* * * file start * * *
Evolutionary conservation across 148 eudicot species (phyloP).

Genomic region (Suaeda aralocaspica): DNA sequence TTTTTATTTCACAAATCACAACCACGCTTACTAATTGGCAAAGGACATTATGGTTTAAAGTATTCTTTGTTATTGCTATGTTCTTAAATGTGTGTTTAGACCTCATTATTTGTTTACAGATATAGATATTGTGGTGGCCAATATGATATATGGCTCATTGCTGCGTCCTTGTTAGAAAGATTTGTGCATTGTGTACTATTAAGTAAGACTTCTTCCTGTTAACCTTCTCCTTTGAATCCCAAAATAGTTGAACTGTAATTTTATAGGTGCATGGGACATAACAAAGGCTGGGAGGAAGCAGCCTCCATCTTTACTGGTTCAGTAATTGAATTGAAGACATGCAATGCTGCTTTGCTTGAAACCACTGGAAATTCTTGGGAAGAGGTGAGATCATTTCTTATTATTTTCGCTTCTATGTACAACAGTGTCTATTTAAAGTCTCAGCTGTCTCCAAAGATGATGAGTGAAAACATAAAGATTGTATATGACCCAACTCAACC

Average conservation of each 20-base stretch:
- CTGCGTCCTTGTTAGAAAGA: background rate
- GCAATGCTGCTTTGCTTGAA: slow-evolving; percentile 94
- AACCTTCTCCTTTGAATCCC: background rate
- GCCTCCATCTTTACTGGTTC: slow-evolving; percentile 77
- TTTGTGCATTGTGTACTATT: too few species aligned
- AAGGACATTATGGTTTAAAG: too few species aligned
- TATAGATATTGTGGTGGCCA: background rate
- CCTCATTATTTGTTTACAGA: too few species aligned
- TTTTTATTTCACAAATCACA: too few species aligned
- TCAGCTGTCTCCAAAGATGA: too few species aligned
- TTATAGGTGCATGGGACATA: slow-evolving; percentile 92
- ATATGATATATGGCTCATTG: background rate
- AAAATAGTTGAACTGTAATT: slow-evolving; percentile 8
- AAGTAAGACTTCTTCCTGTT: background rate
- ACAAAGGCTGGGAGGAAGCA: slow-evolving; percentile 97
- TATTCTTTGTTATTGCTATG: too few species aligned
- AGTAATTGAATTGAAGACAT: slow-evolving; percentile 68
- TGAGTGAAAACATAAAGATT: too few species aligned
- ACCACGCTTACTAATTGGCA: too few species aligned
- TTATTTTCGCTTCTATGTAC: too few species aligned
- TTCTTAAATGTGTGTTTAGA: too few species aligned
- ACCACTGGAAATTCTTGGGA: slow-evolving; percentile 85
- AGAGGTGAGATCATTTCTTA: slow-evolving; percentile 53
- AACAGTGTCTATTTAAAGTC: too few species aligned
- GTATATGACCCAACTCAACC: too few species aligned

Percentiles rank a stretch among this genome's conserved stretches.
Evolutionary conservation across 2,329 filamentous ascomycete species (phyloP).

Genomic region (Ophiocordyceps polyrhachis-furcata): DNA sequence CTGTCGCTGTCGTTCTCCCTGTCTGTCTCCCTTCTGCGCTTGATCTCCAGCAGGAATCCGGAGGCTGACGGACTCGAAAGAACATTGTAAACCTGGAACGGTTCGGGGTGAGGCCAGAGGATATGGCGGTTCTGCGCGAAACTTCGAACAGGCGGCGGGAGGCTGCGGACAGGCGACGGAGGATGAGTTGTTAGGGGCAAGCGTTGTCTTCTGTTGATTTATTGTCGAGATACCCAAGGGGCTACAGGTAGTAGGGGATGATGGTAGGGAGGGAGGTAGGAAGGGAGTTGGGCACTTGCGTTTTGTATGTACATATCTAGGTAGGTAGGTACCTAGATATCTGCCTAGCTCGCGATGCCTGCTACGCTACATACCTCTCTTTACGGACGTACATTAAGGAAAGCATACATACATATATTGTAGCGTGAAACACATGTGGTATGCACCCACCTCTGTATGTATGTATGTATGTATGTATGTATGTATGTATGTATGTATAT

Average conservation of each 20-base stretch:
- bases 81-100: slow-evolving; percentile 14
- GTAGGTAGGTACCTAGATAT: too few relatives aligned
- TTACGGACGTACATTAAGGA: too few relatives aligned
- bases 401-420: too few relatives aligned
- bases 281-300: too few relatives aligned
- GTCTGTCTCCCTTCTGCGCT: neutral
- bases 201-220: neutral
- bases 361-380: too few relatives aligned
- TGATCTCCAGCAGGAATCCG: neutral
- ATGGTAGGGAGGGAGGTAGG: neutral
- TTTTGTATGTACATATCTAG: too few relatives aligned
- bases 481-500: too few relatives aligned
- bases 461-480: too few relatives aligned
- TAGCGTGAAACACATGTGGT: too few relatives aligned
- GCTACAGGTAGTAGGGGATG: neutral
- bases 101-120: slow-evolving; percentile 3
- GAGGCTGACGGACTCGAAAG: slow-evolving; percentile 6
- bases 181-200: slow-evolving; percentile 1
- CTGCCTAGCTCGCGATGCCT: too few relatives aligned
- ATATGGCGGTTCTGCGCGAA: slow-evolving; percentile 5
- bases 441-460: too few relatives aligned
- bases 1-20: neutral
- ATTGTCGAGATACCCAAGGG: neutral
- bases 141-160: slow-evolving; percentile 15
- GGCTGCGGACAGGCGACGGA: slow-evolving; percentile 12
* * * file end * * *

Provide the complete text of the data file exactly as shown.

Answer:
Evolutionary conservation across 148 eudicot species (phyloP).

Genomic region (Suaeda aralocaspica): DNA sequence TTTTTATTTCACAAATCACAACCACGCTTACTAATTGGCAAAGGACATTATGGTTTAAAGTATTCTTTGTTATTGCTATGTTCTTAAATGTGTGTTTAGACCTCATTATTTGTTTACAGATATAGATATTGTGGTGGCCAATATGATATATGGCTCATTGCTGCGTCCTTGTTAGAAAGATTTGTGCATTGTGTACTATTAAGTAAGACTTCTTCCTGTTAACCTTCTCCTTTGAATCCCAAAATAGTTGAACTGTAATTTTATAGGTGCATGGGACATAACAAAGGCTGGGAGGAAGCAGCCTCCATCTTTACTGGTTCAGTAATTGAATTGAAGACATGCAATGCTGCTTTGCTTGAAACCACTGGAAATTCTTGGGAAGAGGTGAGATCATTTCTTATTATTTTCGCTTCTATGTACAACAGTGTCTATTTAAAGTCTCAGCTGTCTCCAAAGATGATGAGTGAAAACATAAAGATTGTATATGACCCAACTCAACC

Average conservation of each 20-base stretch:
- CTGCGTCCTTGTTAGAAAGA: background rate
- GCAATGCTGCTTTGCTTGAA: slow-evolving; percentile 94
- AACCTTCTCCTTTGAATCCC: background rate
- GCCTCCATCTTTACTGGTTC: slow-evolving; percentile 77
- TTTGTGCATTGTGTACTATT: too few species aligned
- AAGGACATTATGGTTTAAAG: too few species aligned
- TATAGATATTGTGGTGGCCA: background rate
- CCTCATTATTTGTTTACAGA: too few species aligned
- TTTTTATTTCACAAATCACA: too few species aligned
- TCAGCTGTCTCCAAAGATGA: too few species aligned
- TTATAGGTGCATGGGACATA: slow-evolving; percentile 92
- ATATGATATATGGCTCATTG: background rate
- AAAATAGTTGAACTGTAATT: slow-evolving; percentile 8
- AAGTAAGACTTCTTCCTGTT: background rate
- ACAAAGGCTGGGAGGAAGCA: slow-evolving; percentile 97
- TATTCTTTGTTATTGCTATG: too few species aligned
- AGTAATTGAATTGAAGACAT: slow-evolving; percentile 68
- TGAGTGAAAACATAAAGATT: too few species aligned
- ACCACGCTTACTAATTGGCA: too few species aligned
- TTATTTTCGCTTCTATGTAC: too few species aligned
- TTCTTAAATGTGTGTTTAGA: too few species aligned
- ACCACTGGAAATTCTTGGGA: slow-evolving; percentile 85
- AGAGGTGAGATCATTTCTTA: slow-evolving; percentile 53
- AACAGTGTCTATTTAAAGTC: too few species aligned
- GTATATGACCCAACTCAACC: too few species aligned

Percentiles rank a stretch among this genome's conserved stretches.
Evolutionary conservation across 2,329 filamentous ascomycete species (phyloP).

Genomic region (Ophiocordyceps polyrhachis-furcata): DNA sequence CTGTCGCTGTCGTTCTCCCTGTCTGTCTCCCTTCTGCGCTTGATCTCCAGCAGGAATCCGGAGGCTGACGGACTCGAAAGAACATTGTAAACCTGGAACGGTTCGGGGTGAGGCCAGAGGATATGGCGGTTCTGCGCGAAACTTCGAACAGGCGGCGGGAGGCTGCGGACAGGCGACGGAGGATGAGTTGTTAGGGGCAAGCGTTGTCTTCTGTTGATTTATTGTCGAGATACCCAAGGGGCTACAGGTAGTAGGGGATGATGGTAGGGAGGGAGGTAGGAAGGGAGTTGGGCACTTGCGTTTTGTATGTACATATCTAGGTAGGTAGGTACCTAGATATCTGCCTAGCTCGCGATGCCTGCTACGCTACATACCTCTCTTTACGGACGTACATTAAGGAAAGCATACATACATATATTGTAGCGTGAAACACATGTGGTATGCACCCACCTCTGTATGTATGTATGTATGTATGTATGTATGTATGTATGTATGTATAT

Average conservation of each 20-base stretch:
- bases 81-100: slow-evolving; percentile 14
- GTAGGTAGGTACCTAGATAT: too few relatives aligned
- TTACGGACGTACATTAAGGA: too few relatives aligned
- bases 401-420: too few relatives aligned
- bases 281-300: too few relatives aligned
- GTCTGTCTCCCTTCTGCGCT: neutral
- bases 201-220: neutral
- bases 361-380: too few relatives aligned
- TGATCTCCAGCAGGAATCCG: neutral
- ATGGTAGGGAGGGAGGTAGG: neutral
- TTTTGTATGTACATATCTAG: too few relatives aligned
- bases 481-500: too few relatives aligned
- bases 461-480: too few relatives aligned
- TAGCGTGAAACACATGTGGT: too few relatives aligned
- GCTACAGGTAGTAGGGGATG: neutral
- bases 101-120: slow-evolving; percentile 3
- GAGGCTGACGGACTCGAAAG: slow-evolving; percentile 6
- bases 181-200: slow-evolving; percentile 1
- CTGCCTAGCTCGCGATGCCT: too few relatives aligned
- ATATGGCGGTTCTGCGCGAA: slow-evolving; percentile 5
- bases 441-460: too few relatives aligned
- bases 1-20: neutral
- ATTGTCGAGATACCCAAGGG: neutral
- bases 141-160: slow-evolving; percentile 15
- GGCTGCGGACAGGCGACGGA: slow-evolving; percentile 12